(i) Calculate the “independent samples” pooled standard error for the difference in sample means. (Show your work.)


(j) Give one reason why the pooled standard error might be a reasonable assumption here (e.g., how was the study conducted) and one piece of evidence that indicates it is not a reasonable assumption (Hint: An informal check of the equal variance assumption is the larger sample standard deviation is not more than twice the smaller sample standard deviation.)

(k) In randomization test, where we shuffle all existing observations across the two groups, another formula makes use of the finite population correction factor, the assumption of the null distribution, and the fact that the groups aren’t really independent. In particular, if all of the high scores are randomly assigned to one group, then all of the low scores must go to the other group, creating a larger difference between the groups.

But in our case, the correlation between the sample means (because of our assumptions in the simulation) is simply -1.

Note that I am calling these “sigmas” because I am going to treat these N = 101 observations (in each group) as the population.  . You can use Excel to calculate  using STDEV.P, the population standard deviation divides by the population size, rather than the sample size minus one.  Calculate this standard deviation. (Excel or some other online tool wouldn’t be a bad idea here either, but show your work!)

(l) Which of the 3 standard deviations best matches your simulation results in (d)?  Which SD largest?

Note:  Instead of using this very complicated standard deviation formula, we will trust in the t-distribution to make the right adjustments (uses a bigger denominator because has more of the bigger differences than might predict)!


Does 10 appear to be a plausible value for the increase in average aggression with more violent games?  In the applet, change the statistic back to the difference in group means and specify the hypothesized difference in “population means” as 10 (or -10 depending on direction of subtraction). Specify 1 as the number of shuffles as select the Plot radio button.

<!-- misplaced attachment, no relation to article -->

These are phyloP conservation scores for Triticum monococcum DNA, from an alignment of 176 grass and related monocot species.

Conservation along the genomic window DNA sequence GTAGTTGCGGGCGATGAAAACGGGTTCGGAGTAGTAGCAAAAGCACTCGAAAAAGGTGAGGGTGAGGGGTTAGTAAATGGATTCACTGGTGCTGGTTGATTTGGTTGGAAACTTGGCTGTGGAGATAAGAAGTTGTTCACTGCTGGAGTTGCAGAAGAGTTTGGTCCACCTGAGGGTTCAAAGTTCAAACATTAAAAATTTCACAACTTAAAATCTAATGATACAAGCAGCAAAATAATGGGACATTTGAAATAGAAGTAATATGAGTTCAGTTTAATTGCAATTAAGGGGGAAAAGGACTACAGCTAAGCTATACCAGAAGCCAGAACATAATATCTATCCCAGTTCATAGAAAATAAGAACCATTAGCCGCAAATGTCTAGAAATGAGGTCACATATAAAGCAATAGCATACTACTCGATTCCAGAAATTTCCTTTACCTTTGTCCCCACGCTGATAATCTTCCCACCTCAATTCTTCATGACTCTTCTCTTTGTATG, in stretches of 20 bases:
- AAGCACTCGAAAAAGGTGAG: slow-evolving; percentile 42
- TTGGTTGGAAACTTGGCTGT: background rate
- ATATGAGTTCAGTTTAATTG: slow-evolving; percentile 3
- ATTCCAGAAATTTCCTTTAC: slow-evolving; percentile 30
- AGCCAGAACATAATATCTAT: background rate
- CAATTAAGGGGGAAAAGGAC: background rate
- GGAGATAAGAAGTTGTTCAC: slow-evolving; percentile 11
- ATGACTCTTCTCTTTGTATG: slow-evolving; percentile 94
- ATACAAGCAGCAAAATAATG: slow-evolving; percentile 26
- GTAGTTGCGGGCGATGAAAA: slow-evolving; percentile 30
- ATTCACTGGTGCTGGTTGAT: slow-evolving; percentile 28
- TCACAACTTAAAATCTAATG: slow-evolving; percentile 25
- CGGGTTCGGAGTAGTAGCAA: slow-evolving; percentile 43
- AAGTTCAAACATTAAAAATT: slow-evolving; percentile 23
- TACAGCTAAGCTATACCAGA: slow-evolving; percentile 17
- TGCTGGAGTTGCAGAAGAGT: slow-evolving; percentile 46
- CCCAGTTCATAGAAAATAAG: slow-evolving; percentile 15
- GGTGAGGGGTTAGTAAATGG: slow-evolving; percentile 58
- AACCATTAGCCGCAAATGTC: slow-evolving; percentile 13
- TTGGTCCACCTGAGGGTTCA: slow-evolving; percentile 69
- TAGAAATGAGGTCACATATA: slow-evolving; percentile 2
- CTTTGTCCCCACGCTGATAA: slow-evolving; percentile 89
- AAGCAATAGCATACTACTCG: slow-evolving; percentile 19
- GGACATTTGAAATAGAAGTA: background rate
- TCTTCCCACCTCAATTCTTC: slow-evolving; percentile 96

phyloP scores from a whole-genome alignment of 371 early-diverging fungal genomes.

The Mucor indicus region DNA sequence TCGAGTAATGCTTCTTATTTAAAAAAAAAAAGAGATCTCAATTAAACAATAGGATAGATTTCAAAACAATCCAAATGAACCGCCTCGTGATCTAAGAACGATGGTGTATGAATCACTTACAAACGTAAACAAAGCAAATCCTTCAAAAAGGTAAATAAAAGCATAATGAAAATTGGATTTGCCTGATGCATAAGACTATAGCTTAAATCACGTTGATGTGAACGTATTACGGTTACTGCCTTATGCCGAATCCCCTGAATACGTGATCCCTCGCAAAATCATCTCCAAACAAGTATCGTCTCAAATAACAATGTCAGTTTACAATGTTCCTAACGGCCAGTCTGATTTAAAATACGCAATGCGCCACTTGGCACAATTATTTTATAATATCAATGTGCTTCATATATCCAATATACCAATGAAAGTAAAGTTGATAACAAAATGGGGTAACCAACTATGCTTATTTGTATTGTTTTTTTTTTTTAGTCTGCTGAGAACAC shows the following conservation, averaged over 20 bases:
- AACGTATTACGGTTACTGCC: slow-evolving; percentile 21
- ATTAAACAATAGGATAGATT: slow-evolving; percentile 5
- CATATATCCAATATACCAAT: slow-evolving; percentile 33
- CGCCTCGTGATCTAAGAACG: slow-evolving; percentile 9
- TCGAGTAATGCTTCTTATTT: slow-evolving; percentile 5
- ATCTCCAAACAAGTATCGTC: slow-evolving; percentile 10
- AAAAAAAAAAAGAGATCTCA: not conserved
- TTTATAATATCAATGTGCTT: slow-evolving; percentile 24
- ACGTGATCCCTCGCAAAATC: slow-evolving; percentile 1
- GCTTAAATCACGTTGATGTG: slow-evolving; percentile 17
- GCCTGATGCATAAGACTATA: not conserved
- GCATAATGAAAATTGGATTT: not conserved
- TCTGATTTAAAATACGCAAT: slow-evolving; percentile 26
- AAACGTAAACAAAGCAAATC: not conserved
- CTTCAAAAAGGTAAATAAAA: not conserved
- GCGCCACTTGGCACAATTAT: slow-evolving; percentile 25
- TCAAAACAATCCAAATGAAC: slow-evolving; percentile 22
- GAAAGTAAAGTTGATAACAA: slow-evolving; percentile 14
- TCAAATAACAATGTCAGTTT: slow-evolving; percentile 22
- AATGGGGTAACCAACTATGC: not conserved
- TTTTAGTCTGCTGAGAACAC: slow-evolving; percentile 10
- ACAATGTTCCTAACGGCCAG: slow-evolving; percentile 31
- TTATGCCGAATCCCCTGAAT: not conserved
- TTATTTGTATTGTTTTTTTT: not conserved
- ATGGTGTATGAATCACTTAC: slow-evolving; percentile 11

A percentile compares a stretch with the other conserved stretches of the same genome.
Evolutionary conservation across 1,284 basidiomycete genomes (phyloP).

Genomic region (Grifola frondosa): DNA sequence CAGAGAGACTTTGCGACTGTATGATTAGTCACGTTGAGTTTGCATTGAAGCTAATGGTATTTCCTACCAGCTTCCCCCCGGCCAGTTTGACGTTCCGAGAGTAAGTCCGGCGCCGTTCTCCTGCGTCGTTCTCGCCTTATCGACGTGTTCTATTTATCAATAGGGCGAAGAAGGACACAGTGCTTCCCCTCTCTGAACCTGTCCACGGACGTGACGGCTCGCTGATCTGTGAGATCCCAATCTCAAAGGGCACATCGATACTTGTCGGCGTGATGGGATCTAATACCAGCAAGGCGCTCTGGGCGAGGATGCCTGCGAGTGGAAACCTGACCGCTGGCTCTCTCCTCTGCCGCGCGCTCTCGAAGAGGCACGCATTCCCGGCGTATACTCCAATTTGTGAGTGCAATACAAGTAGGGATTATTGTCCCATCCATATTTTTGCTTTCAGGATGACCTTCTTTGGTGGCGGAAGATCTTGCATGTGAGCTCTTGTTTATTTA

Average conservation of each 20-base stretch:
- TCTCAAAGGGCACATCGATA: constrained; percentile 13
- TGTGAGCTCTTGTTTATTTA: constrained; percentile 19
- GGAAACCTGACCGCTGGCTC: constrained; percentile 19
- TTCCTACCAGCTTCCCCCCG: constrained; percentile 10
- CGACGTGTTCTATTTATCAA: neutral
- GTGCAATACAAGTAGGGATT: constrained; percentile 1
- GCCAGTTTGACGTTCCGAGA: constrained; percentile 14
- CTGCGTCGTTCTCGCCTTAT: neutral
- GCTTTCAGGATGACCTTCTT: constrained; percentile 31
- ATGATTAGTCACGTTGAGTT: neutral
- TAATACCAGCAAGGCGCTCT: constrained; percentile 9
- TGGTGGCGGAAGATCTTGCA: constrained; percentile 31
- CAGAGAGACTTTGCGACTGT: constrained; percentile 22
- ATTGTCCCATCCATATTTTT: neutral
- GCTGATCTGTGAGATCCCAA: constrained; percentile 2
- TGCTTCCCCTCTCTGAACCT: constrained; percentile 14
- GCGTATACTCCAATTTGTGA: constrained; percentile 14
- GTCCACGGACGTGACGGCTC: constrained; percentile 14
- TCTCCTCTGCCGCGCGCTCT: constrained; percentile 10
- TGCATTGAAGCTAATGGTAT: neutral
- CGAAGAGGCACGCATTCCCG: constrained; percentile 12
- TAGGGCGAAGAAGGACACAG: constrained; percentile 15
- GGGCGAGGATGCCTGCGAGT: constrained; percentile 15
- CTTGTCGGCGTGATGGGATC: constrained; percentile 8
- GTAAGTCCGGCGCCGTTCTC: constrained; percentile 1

(m) Press Shuffle Responses and watch the animation. Explain in your own words what this animation is doing and why.  Explain how this matches our new null hypothesis.

Set the number of Shuffles to 1000 and regenerate the randomization distribution of the difference in sample means. Include a screen capture.

(n) How do the values of the mean and standard deviation compare to (d). Which change(s) and why/why not?

(o) Generate a two-sided p-value (include a screen capture). What conclusion do you draw in context? 

(p) Is your conclusion in (o) consistent with your confidence interval in (g)?  Explain.


Demo Using the fancy new formula with our sleep deprivation/reaction time data where we did see a bit more of a difference between the initial formula and the simulation results.

Population standard deviation for all 21 subjects: 15.06


 Does it better match the simulation results than the unpooled standard error formula?